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Humane Society of
Wayne County, New York

1475 County House Road, Lyons, NY 14489

315.946.3389

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This page was last modified on Sunday November 18, 2012

Protecting Wildlife

Spring is time of renewal from the long cold winter. It is a magical time of year when the garden comes back from the dried brown twigs of winter and bursts into color and fragrance. This is also time of birth for many animals both domestic and wild. According the Humane Society of the United States more foals are born between April 15 and May 15 than any other time of year.

Baby animals are at risk from predators because, due to their immaturity, they are easy prey. You can help the wildlife in your own backyard mature into adulthood by using common sense. Keep a close eye on your cats and dogs during springtime. Don't let your pet wander off alone in areas where there might be a nest of baby rabbits or newborn fawns. Your sweet pet may maim or even kill a small helpless wild baby. Make sure your birdfeeder is out in the open and high enough so a cat cannot jump up and grab a baby bird that is preoccupied with eating.

Tall grass is favorite hiding spot for fawns. Before mowing an open grassy field it is a good idea to walk the field first looking fawns that may be bedded down waiting for mom to return. Many fawns are killed every spring by mowers. If you come across a fawn lying in a grassy area DO NOT touch it. LEAVE IT ALONE. A mother deer will leave her fawn in spot she thinks is safe for several hours. The fawn will not move from that spot, no matter what, until the mother deer returns. The fawn's only defense is camouflage. If you are concerned watch the fawn from a distance to insure that the mother returns. However, she certainly will not come to reclaim her baby with you standing there, and you will cause the mother a great deal of anxiety if she finds you around her baby. Often when we interfere with nature thinking that we are being helpful we do more harm than good. If the mother does not return for her baby call a Wildlife Rehabilitator for advise. The Humane Society of Wayne County provides care for domestic pets only and does not handle wildlife.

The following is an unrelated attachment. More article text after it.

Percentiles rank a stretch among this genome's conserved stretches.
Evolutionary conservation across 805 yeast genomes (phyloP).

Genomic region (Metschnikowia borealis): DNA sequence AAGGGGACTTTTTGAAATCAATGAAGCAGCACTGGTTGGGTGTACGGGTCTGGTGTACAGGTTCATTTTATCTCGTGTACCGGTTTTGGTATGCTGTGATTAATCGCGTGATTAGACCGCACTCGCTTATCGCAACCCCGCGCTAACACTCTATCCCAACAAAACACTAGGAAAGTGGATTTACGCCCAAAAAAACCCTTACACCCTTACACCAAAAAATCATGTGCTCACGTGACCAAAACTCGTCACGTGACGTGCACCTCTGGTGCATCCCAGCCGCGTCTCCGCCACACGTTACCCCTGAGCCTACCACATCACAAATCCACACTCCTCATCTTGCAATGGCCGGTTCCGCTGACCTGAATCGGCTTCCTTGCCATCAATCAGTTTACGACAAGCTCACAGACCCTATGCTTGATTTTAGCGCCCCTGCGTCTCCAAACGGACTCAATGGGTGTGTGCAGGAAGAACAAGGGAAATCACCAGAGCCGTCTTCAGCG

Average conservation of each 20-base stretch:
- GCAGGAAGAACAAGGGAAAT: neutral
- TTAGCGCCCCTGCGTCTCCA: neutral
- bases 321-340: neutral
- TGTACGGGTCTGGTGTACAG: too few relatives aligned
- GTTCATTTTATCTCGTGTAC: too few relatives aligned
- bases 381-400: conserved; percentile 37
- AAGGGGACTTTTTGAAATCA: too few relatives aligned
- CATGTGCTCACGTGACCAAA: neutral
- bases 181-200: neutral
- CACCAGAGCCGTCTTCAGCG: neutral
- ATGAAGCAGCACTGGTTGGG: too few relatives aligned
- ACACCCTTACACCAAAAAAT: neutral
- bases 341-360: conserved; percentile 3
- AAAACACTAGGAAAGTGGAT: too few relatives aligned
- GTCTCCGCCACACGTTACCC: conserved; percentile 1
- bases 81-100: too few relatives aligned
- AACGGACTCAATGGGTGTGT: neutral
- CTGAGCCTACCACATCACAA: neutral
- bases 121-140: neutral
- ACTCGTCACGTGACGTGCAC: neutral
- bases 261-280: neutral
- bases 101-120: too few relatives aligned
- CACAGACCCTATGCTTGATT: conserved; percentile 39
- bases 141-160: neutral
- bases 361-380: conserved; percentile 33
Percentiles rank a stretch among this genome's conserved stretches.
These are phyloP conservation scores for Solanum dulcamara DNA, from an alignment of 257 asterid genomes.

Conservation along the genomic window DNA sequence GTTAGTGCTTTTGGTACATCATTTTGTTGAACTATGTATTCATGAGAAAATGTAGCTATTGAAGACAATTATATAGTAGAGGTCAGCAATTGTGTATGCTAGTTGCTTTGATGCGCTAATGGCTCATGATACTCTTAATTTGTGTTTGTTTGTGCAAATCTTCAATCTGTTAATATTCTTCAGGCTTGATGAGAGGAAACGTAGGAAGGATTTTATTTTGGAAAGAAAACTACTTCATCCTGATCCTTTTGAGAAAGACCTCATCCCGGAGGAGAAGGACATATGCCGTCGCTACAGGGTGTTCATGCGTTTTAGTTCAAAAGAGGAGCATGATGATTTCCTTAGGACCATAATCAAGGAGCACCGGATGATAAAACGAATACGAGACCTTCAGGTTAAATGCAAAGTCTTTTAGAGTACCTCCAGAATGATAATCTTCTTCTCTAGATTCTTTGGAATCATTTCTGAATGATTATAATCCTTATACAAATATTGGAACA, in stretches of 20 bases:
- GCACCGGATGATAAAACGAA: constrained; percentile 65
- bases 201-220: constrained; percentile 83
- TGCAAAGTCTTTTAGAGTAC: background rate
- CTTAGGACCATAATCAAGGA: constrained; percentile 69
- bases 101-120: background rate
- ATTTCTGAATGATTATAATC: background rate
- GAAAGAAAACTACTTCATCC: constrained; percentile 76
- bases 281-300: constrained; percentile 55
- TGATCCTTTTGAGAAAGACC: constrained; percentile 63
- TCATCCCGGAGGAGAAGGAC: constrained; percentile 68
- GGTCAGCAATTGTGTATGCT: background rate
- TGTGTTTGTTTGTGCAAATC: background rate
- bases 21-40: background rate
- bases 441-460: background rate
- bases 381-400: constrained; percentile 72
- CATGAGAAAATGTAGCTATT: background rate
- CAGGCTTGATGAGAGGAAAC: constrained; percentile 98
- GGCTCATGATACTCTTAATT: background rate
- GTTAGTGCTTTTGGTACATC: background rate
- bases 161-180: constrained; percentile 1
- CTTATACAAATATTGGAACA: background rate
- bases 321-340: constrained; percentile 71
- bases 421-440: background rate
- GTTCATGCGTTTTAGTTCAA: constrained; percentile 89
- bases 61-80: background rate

Wildlife Rehabilitators are dedicated volunteers who are highly trained to care for injured and abandoned wildlife. Therefore, if you find an injured or abandoned wild animal call a Wildlife Rehabilitator. You can find a Wildlife Rehabilitator in your area by calling your veterinarian's office or the Humane Society of Wayne County at 315/946-3389.

As with most things, might be a good idea to get the name of a Wild Rehabilitator and introduce yourself before you really need one. Happy Spring!